The Great Enclosure at Musawwarat es Sufra (Sudan) – inscriptional and pictorial graffiti from the 3rd century BC to the present time: an online presentation

The Great Enclosure at Musawwarat es Sufra (Sudan) – inscriptional and pictorial graffiti from the 3rd century BC to the present time: an online presentation

Other involved Scholars: 

Cornelia Kleinitz (Humboldt Universität zu Berlin)
Claudia Näser (Humboldt Universität zu Berlin)

Cooperation Partners: 

Humboldt Universität zu Berlin

elephant_musawwarat2a.jpg

Elephant at Musawwarat<br>
(Photo: <a href="http://www.zamani-project.org">ZAMANI Project</a>)

The Great Enclosure of Musawwarat es Sufra, one of the major ancient monuments of northern Sudan and inscribed on the World Heritage List in 2011, is a well known but enigmatic complex of temples and other buildings, corridors, ramps and courtyards. The parts of the labyrinth-like building complex, which covers c. 45.000 square metres, were erected in the third century BC, i.e. at the beginning of the so-called Meroitic period (c. 300BC-AD350) of the Kushite realm. The function(s) of various parts of the building complex as well as the purpose of this unique site are still contested. Recent hypotheses include interpretations as a pilgrimage centre, a 'national shrine', a royal hunting palace, the main sanctuary of the Meroitic god Apedemak and others. Today it is generally accepted that the monuments of Musawwarat were part of an important religious centre and that it attracted visitors from afar – even from beyond the Meroitic realm.

Rather little is preserved of an official decorative programme that could enlighten us with any certainty on the function of this unique site. However, thousands of graffiti, informal pictorial and inscriptional incisions, adorn its sandstone walls. Many of these stem from the Meroitc period but also from the younger post-Meroitic, Christian and Islamic periods. The graffiti, which name and depict gods, humans, animals - sometimes arranged in scenes, and which show symbols, objects and others, may hold a key to the interpretation of the diachronic use of this site. They allow, for example, a rare view into the interplay between (official) state and (inofficial) folk religion and practices. The diachronically different preferences in motifs additionally illustrate culture change, which is apparent, for example, in the appearance of the camel and the associated changes in the socio-economic, political and symbolic realms, and in historical dynamics. In any case, the graffiti are thought to have been left behind by the numerous visitors to Musawwarat and to reflect the superregional importance attached to this site.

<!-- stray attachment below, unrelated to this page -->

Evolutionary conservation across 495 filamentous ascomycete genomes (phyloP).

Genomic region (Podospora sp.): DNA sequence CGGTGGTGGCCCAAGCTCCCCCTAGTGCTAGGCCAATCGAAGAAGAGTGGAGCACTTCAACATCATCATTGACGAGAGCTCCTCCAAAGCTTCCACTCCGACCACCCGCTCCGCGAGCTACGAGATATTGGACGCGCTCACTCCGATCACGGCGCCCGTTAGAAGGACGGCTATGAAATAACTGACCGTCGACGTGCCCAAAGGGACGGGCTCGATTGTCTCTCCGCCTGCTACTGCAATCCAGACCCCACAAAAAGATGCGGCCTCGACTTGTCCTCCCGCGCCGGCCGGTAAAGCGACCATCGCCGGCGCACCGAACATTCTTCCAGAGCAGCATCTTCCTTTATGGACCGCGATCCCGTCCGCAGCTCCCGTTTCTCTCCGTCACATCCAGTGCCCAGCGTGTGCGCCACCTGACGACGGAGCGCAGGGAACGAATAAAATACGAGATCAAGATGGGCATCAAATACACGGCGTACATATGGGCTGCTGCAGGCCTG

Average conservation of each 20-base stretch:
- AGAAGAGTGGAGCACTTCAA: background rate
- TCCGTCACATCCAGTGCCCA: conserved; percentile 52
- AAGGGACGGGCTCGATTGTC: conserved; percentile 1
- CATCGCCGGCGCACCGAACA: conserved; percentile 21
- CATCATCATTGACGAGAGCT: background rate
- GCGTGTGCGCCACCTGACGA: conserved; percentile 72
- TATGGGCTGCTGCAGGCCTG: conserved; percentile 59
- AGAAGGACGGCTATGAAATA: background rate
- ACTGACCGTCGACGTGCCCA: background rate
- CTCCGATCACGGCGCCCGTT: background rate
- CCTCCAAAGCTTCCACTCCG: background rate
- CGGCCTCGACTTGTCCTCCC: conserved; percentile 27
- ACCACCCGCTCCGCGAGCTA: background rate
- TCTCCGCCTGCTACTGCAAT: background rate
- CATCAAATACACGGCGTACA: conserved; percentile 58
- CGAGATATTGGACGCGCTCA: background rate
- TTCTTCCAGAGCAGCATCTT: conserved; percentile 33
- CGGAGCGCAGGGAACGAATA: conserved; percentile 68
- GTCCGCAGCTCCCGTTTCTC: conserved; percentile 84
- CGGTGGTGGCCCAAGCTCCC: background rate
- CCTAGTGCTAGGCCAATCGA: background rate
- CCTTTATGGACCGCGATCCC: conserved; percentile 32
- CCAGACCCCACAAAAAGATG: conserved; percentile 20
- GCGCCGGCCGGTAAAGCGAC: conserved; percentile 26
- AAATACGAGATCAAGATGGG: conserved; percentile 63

The project proposed here aims at making accessible online the full corpus of graffiti at Musawwarat es Sufra, thus providing a prerequisite for research into this extensive collection of visual data on the Northeast African past.